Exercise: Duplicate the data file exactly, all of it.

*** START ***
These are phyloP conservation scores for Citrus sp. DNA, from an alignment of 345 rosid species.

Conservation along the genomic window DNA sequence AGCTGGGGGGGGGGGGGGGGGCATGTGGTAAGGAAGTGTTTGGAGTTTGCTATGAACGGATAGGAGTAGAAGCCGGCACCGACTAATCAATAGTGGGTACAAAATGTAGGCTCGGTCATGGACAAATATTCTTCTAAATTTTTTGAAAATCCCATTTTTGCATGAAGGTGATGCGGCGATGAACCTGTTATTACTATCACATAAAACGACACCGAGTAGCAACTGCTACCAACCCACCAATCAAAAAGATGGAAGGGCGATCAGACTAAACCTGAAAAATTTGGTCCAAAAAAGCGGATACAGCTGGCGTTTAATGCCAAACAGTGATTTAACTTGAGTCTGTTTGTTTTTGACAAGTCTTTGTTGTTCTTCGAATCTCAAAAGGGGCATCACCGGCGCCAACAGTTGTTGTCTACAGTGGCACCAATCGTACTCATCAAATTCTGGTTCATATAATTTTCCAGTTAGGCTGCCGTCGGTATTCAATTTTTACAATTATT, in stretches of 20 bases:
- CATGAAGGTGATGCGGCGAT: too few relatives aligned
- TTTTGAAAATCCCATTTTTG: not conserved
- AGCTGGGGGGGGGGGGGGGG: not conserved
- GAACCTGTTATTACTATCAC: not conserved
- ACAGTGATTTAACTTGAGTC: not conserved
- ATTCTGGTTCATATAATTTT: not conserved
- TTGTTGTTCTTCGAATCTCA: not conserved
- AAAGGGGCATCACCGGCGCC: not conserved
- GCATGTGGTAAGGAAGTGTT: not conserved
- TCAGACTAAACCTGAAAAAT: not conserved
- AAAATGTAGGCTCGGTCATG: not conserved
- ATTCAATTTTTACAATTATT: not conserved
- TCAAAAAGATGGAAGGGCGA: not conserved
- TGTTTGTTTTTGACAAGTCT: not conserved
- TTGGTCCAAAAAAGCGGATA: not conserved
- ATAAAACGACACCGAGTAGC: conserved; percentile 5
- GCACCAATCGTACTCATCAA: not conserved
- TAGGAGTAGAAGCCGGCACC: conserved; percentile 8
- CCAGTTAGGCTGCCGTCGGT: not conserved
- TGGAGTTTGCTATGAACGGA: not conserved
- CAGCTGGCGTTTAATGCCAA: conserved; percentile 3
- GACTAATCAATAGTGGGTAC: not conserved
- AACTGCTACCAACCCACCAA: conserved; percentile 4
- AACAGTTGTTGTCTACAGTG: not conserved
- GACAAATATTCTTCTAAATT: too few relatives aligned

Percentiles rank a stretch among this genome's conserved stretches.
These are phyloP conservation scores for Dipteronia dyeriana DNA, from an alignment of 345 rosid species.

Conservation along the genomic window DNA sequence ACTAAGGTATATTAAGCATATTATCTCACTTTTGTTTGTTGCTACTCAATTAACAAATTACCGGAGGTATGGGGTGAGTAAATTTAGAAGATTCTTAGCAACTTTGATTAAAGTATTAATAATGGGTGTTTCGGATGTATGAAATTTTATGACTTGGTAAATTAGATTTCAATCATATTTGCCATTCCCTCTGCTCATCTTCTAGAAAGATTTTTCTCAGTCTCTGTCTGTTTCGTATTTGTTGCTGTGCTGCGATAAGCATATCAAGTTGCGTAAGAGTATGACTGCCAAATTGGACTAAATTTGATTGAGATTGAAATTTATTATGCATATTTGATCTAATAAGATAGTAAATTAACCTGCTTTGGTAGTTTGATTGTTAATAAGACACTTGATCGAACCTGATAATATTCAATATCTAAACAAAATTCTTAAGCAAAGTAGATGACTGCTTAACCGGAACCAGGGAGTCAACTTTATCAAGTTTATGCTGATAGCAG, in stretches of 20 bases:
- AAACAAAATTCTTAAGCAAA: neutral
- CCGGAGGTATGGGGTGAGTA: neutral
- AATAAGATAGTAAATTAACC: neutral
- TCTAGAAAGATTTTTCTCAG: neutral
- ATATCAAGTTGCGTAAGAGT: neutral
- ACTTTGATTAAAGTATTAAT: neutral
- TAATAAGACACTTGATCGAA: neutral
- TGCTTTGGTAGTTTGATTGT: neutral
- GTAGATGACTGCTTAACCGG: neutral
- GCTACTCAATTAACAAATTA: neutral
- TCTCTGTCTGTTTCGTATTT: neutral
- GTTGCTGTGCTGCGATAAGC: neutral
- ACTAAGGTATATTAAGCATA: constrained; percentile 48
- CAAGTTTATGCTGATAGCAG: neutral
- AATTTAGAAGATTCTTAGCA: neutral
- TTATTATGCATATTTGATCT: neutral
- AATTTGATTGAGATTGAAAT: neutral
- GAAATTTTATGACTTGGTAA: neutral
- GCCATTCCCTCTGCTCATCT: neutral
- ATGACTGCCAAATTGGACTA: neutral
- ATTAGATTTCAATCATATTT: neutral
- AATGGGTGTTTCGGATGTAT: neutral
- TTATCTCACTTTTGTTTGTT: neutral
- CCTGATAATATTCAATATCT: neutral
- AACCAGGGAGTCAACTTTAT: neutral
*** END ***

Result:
These are phyloP conservation scores for Citrus sp. DNA, from an alignment of 345 rosid species.

Conservation along the genomic window DNA sequence AGCTGGGGGGGGGGGGGGGGGCATGTGGTAAGGAAGTGTTTGGAGTTTGCTATGAACGGATAGGAGTAGAAGCCGGCACCGACTAATCAATAGTGGGTACAAAATGTAGGCTCGGTCATGGACAAATATTCTTCTAAATTTTTTGAAAATCCCATTTTTGCATGAAGGTGATGCGGCGATGAACCTGTTATTACTATCACATAAAACGACACCGAGTAGCAACTGCTACCAACCCACCAATCAAAAAGATGGAAGGGCGATCAGACTAAACCTGAAAAATTTGGTCCAAAAAAGCGGATACAGCTGGCGTTTAATGCCAAACAGTGATTTAACTTGAGTCTGTTTGTTTTTGACAAGTCTTTGTTGTTCTTCGAATCTCAAAAGGGGCATCACCGGCGCCAACAGTTGTTGTCTACAGTGGCACCAATCGTACTCATCAAATTCTGGTTCATATAATTTTCCAGTTAGGCTGCCGTCGGTATTCAATTTTTACAATTATT, in stretches of 20 bases:
- CATGAAGGTGATGCGGCGAT: too few relatives aligned
- TTTTGAAAATCCCATTTTTG: not conserved
- AGCTGGGGGGGGGGGGGGGG: not conserved
- GAACCTGTTATTACTATCAC: not conserved
- ACAGTGATTTAACTTGAGTC: not conserved
- ATTCTGGTTCATATAATTTT: not conserved
- TTGTTGTTCTTCGAATCTCA: not conserved
- AAAGGGGCATCACCGGCGCC: not conserved
- GCATGTGGTAAGGAAGTGTT: not conserved
- TCAGACTAAACCTGAAAAAT: not conserved
- AAAATGTAGGCTCGGTCATG: not conserved
- ATTCAATTTTTACAATTATT: not conserved
- TCAAAAAGATGGAAGGGCGA: not conserved
- TGTTTGTTTTTGACAAGTCT: not conserved
- TTGGTCCAAAAAAGCGGATA: not conserved
- ATAAAACGACACCGAGTAGC: conserved; percentile 5
- GCACCAATCGTACTCATCAA: not conserved
- TAGGAGTAGAAGCCGGCACC: conserved; percentile 8
- CCAGTTAGGCTGCCGTCGGT: not conserved
- TGGAGTTTGCTATGAACGGA: not conserved
- CAGCTGGCGTTTAATGCCAA: conserved; percentile 3
- GACTAATCAATAGTGGGTAC: not conserved
- AACTGCTACCAACCCACCAA: conserved; percentile 4
- AACAGTTGTTGTCTACAGTG: not conserved
- GACAAATATTCTTCTAAATT: too few relatives aligned

Percentiles rank a stretch among this genome's conserved stretches.
These are phyloP conservation scores for Dipteronia dyeriana DNA, from an alignment of 345 rosid species.

Conservation along the genomic window DNA sequence ACTAAGGTATATTAAGCATATTATCTCACTTTTGTTTGTTGCTACTCAATTAACAAATTACCGGAGGTATGGGGTGAGTAAATTTAGAAGATTCTTAGCAACTTTGATTAAAGTATTAATAATGGGTGTTTCGGATGTATGAAATTTTATGACTTGGTAAATTAGATTTCAATCATATTTGCCATTCCCTCTGCTCATCTTCTAGAAAGATTTTTCTCAGTCTCTGTCTGTTTCGTATTTGTTGCTGTGCTGCGATAAGCATATCAAGTTGCGTAAGAGTATGACTGCCAAATTGGACTAAATTTGATTGAGATTGAAATTTATTATGCATATTTGATCTAATAAGATAGTAAATTAACCTGCTTTGGTAGTTTGATTGTTAATAAGACACTTGATCGAACCTGATAATATTCAATATCTAAACAAAATTCTTAAGCAAAGTAGATGACTGCTTAACCGGAACCAGGGAGTCAACTTTATCAAGTTTATGCTGATAGCAG, in stretches of 20 bases:
- AAACAAAATTCTTAAGCAAA: neutral
- CCGGAGGTATGGGGTGAGTA: neutral
- AATAAGATAGTAAATTAACC: neutral
- TCTAGAAAGATTTTTCTCAG: neutral
- ATATCAAGTTGCGTAAGAGT: neutral
- ACTTTGATTAAAGTATTAAT: neutral
- TAATAAGACACTTGATCGAA: neutral
- TGCTTTGGTAGTTTGATTGT: neutral
- GTAGATGACTGCTTAACCGG: neutral
- GCTACTCAATTAACAAATTA: neutral
- TCTCTGTCTGTTTCGTATTT: neutral
- GTTGCTGTGCTGCGATAAGC: neutral
- ACTAAGGTATATTAAGCATA: constrained; percentile 48
- CAAGTTTATGCTGATAGCAG: neutral
- AATTTAGAAGATTCTTAGCA: neutral
- TTATTATGCATATTTGATCT: neutral
- AATTTGATTGAGATTGAAAT: neutral
- GAAATTTTATGACTTGGTAA: neutral
- GCCATTCCCTCTGCTCATCT: neutral
- ATGACTGCCAAATTGGACTA: neutral
- ATTAGATTTCAATCATATTT: neutral
- AATGGGTGTTTCGGATGTAT: neutral
- TTATCTCACTTTTGTTTGTT: neutral
- CCTGATAATATTCAATATCT: neutral
- AACCAGGGAGTCAACTTTAT: neutral